It was Just JP’s first time performing at All Star Mondays, the popular drag show at the now-shuttered Boston gay bar, Machine. The venue had a big stage with a narrow catwalk that went into the dance floor. Just JP was performing to Christina Aguilera’s “Candy Man,” and their plan was to begin with their back facing the audience and turn around when Aguilera’s voice came over the track.
“When I turned around, I didn’t quite make the 180 degrees,” Just JP, 30, recalled. “So the moment I started walking, when she said, ‘sugar, candy man,’ I walked off stage and fell straight down.”
In the moment, with the rush of adrenaline, Just JP remembered the “wise words of Tyra Banks”: they immediately pulled back their hair and posed and “nobody was the wiser, including myself, that I had two broken toes.”
The toes took a long time to heal, especially because Just JP is a queen who performs in heels. Years later, she still feels that injury, one she says she has learned to live with. They’re not the only drag performer who has been injured on-the-job; drag takes a toll on the bodies of the people who perform it.
Theillustriouspearl, a queen from Brooklyn, once got their toe caught in the door in the green room before a performance, nearly ripping it off. They went on stage with their foot wrapped in gauze and shoved into their shoe. “The number I had to perform was a cover of ‘California Dreamin’ by The Mamas and the Papas,” Theillustriouspearl told VICE. “There was some intense footwork in it, too. And I was thinking, ‘I cannot believe that I'm gushing blood into my Croc right now’ and just trying to pretend like nothing is happening, while maintaining this image of giving a show.” They had to get stitches the next day.
Drag is an art form that is all about illusion or beauty, which can hide an ugly physical reality when it comes to the ways in which it impacts the people who perform it. Doing high kicks, splits, death drops, and dancing in platform boots—the type of performance audiences have increasingly come to expect—plus working in clubs till 4 a.m. (on top of a day job, in many cases) can take a toll on a person's health, especially if they don't have insurance. And while physical injuries from dancing and flipping might be the most obvious way drag performers get injured, there are a lot of other aspects of the job that can impact them—from hairography to adhesive tape burns to negative effects on their mental health. But this is the scenario many drag performers find themselves in.
Even among the upper echelon of drag, this is a problem. RuPaul’s Drag Racegave viewers a glimpse of the dangers of drag firsthand during season 9 when Eureka O’Hara tore their ACL during the “Ultimate Cheer Battle Extravaganza” challenge on Episode 2. They were attempting a split when they heard a pop. Eureka O’Hara wasn’t the only queen injured during that episode; Charlie Hides revealed after the season that she cracked her ribs during the cheerleading challenge and she “was duct-taping [her] ribs up and taking lots of painkillers” for the rest of the competition.
Dancing queens are some of the most visible thanks to shows like Drag Race, but they’re not the only kinds of queens. Drag is an expansive art that is as individual as each performer wants to make it. However, Drag Race has popularized a very specific kind of drag, one that has put pressure on other queens. In trying to live up to the expectations of the public, they may push them to take risks with their body they might otherwise not have.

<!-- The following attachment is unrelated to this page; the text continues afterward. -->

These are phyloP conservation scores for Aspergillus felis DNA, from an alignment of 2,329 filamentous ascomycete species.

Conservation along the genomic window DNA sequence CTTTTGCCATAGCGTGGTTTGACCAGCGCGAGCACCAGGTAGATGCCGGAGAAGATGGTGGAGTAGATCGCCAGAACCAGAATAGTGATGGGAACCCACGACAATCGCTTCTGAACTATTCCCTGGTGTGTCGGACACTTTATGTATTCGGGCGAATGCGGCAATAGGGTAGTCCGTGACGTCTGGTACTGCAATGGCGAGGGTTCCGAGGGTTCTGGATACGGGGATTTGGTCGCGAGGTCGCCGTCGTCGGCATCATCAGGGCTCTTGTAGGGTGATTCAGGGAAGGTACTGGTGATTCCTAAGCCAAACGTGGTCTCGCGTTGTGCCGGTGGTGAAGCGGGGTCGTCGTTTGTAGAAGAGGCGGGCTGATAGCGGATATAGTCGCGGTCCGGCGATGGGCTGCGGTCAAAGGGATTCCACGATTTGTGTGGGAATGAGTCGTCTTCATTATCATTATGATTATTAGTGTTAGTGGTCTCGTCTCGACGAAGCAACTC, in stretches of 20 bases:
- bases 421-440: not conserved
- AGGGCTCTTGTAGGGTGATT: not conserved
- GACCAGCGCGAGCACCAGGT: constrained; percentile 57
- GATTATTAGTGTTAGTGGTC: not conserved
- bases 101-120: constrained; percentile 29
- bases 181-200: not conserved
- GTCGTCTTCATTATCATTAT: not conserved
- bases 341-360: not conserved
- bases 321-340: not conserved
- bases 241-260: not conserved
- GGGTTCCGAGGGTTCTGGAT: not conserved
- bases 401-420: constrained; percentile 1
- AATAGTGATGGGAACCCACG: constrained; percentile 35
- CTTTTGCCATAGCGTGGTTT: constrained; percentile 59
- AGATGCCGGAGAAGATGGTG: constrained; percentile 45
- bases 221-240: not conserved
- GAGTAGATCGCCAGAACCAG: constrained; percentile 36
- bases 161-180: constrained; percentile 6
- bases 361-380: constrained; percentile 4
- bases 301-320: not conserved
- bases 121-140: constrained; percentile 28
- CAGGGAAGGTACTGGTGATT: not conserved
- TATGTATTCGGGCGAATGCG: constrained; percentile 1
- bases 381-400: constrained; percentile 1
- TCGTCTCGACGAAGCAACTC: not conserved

“Everybody—every body—is different,” said Just JP. “Which means that there is no one universal experience around doing drag. People have different levels of ability. And also, different people make different decisions on how much risk they want to take.”
Just the act of getting into costume can be painful. Tucking often requires literally gluing one’s genitalia to the body. Gluing down eyebrows can make a performer’s skin peel over time, and some of the tapes and adhesive performers use to stick down parts of their costumes can take skin with them when they’re removed. Theillustriuspearl said they were advised as a young queen to use nail glue to adhere their earrings; it burned the top layer of their skin off. Many performers make their own costumes, and wearing headdresses that are too heavy or poorly constructed can strain their necks (as can hairography). Waist cinchers are uncomfortable and can make breathing difficult during a performance, just as binding or taping down the chest can for drag kings (and the long-term impacts of binding are well-documented).
Every performer gets to decide how much they want to put their body through, but those decisions do not exist in a vacuum. A club gig, for example, is going to come with different expectations for outfit and performance than doing storytime at the library will. “I can choose not to cinch and not to tuck and not to wear heels,” Just JP said. “But if I do that and I go to the club, I know that the response from the crowd—which means the amount of money that I'll make —is lower. So I'm making decisions on How much do I want to put my body through? through the lens of How much money do I need to make?”
Many performers are working full-time jobs on top of doing drag on nights and weekends, which leads to burnout and exhaustion, two things that can make people more prone to injury. LÜCHI, a drag duo based in Seattle, Washington, each work day jobs. Lü Noir works in cosmetics, while Chi Noir is a barista (both are 27). They are also House mothers of the Royal House of Noir. Pretty much all of their free time is dedicated to LÜCHI, which has existed for three years. Lü Noir has been performing for four years, while Chi Noir has been doing drag for six years and performing as a dancer for 11.